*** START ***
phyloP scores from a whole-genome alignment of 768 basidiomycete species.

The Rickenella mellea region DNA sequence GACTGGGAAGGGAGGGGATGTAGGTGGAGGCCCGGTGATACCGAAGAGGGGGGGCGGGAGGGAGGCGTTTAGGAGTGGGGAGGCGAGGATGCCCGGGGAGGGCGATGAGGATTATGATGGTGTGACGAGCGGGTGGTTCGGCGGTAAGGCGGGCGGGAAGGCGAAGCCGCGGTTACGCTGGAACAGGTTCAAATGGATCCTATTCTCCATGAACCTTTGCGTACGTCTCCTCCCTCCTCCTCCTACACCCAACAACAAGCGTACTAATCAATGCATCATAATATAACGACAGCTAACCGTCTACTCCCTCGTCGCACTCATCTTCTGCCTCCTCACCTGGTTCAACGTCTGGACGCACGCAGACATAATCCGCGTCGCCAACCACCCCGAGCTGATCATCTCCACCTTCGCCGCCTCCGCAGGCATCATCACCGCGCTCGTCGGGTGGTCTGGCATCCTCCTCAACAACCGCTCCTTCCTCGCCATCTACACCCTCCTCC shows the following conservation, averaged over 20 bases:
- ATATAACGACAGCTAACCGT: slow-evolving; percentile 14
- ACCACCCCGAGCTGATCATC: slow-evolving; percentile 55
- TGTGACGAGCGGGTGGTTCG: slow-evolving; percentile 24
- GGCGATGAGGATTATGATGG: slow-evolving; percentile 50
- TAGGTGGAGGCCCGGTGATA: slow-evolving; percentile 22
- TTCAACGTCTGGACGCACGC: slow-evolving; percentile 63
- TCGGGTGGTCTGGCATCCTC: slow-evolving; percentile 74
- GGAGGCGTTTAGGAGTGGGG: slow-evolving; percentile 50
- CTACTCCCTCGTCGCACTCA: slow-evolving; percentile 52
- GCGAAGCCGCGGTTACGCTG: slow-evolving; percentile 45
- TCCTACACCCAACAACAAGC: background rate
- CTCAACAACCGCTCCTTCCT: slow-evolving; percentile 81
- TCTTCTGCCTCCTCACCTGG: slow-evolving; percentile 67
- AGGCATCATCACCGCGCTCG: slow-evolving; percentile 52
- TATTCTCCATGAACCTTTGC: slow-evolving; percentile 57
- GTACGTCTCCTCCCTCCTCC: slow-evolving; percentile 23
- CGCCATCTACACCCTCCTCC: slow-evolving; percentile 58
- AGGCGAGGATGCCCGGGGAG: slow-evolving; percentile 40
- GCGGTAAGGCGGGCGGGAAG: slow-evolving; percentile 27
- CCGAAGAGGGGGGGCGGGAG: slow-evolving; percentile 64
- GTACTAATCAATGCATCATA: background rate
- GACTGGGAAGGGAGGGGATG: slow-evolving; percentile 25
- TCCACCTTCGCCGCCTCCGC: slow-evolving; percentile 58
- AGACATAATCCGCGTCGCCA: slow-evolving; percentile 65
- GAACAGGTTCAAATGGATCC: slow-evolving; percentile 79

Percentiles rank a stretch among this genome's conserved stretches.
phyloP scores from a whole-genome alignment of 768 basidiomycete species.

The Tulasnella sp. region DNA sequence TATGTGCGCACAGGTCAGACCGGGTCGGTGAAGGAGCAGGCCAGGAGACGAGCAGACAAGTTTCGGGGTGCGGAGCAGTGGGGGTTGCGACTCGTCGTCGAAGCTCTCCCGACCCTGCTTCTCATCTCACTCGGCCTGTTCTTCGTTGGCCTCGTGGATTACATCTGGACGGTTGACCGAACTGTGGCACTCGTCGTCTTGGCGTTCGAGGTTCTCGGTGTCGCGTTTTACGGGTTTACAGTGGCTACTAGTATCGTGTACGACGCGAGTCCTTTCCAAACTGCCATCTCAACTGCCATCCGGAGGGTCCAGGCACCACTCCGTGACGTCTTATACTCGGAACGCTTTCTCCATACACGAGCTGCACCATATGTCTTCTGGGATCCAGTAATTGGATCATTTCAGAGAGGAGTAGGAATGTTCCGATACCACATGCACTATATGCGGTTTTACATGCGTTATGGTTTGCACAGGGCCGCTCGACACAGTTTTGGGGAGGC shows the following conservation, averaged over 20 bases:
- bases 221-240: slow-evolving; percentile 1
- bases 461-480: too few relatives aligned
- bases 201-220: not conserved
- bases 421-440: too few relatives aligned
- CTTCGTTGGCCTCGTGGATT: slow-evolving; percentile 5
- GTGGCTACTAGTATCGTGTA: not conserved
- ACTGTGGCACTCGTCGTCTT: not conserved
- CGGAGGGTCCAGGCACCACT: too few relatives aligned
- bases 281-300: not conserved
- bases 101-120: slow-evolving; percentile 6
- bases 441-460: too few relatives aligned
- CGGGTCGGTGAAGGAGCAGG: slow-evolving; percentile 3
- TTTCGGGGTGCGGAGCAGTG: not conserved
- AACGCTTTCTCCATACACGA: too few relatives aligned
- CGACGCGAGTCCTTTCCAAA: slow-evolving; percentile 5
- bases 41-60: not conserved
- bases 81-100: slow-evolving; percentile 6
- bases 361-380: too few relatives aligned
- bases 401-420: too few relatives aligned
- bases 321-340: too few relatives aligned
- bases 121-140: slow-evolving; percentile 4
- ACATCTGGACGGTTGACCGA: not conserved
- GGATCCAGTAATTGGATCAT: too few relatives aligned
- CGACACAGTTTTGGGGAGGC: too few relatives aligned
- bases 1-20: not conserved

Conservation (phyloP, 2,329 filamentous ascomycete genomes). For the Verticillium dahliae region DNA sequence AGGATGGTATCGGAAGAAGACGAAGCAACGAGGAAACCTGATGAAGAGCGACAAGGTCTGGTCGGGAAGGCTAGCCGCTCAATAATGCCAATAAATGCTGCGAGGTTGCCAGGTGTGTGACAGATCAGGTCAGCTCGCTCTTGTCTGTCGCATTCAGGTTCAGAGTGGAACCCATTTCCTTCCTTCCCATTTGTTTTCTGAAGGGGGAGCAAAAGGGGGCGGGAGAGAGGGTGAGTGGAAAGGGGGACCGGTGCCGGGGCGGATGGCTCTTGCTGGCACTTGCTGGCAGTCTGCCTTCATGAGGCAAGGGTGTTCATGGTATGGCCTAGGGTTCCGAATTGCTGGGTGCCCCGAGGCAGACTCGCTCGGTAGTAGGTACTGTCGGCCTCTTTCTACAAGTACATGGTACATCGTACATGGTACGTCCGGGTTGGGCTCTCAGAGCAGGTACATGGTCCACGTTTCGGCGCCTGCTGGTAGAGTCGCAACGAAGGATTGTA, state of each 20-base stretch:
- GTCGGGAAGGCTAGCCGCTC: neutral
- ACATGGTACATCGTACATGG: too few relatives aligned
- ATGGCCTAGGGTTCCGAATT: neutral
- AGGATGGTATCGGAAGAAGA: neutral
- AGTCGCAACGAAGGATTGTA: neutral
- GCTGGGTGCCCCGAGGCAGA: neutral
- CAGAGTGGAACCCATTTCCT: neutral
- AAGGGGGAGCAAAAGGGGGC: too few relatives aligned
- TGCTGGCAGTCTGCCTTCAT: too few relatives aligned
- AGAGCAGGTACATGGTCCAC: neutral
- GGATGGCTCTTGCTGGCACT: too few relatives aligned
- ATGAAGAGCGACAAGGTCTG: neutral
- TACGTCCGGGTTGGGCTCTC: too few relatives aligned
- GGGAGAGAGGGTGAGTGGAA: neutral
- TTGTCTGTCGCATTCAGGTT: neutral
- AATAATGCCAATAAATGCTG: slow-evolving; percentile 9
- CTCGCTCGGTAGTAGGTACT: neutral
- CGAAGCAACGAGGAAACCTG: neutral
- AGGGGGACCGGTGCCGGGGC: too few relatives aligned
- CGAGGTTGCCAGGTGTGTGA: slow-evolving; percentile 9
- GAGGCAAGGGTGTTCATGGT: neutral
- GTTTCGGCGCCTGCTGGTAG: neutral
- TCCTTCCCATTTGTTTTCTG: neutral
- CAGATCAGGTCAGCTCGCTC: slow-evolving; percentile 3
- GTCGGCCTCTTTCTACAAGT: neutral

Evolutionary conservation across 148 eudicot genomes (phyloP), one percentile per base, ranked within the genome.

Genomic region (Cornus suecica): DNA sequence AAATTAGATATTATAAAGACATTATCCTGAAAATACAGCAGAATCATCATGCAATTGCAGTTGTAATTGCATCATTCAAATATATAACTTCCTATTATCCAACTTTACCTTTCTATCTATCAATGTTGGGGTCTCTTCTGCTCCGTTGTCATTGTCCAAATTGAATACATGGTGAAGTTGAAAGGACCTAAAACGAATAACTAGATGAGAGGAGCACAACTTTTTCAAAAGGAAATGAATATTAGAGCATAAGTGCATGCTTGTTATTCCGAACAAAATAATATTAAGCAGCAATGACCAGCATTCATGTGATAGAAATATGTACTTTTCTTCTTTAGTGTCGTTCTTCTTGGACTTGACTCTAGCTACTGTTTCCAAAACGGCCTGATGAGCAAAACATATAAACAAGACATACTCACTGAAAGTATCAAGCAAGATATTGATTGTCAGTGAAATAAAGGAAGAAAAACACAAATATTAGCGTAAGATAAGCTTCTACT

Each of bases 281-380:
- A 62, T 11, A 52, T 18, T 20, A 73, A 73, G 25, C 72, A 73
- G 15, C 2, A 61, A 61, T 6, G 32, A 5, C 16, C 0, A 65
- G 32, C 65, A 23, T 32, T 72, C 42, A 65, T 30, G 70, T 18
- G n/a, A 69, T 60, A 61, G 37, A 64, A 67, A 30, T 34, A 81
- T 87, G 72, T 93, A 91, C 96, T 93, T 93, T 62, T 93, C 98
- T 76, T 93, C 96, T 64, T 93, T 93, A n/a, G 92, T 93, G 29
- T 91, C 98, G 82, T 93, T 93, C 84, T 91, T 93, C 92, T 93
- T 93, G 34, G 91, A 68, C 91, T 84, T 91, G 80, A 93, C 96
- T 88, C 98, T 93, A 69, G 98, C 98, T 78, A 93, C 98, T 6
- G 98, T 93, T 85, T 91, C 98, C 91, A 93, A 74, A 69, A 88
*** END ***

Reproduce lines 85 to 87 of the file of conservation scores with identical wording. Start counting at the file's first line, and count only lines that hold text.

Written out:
- A 62, T 11, A 52, T 18, T 20, A 73, A 73, G 25, C 72, A 73
- G 15, C 2, A 61, A 61, T 6, G 32, A 5, C 16, C 0, A 65
- G 32, C 65, A 23, T 32, T 72, C 42, A 65, T 30, G 70, T 18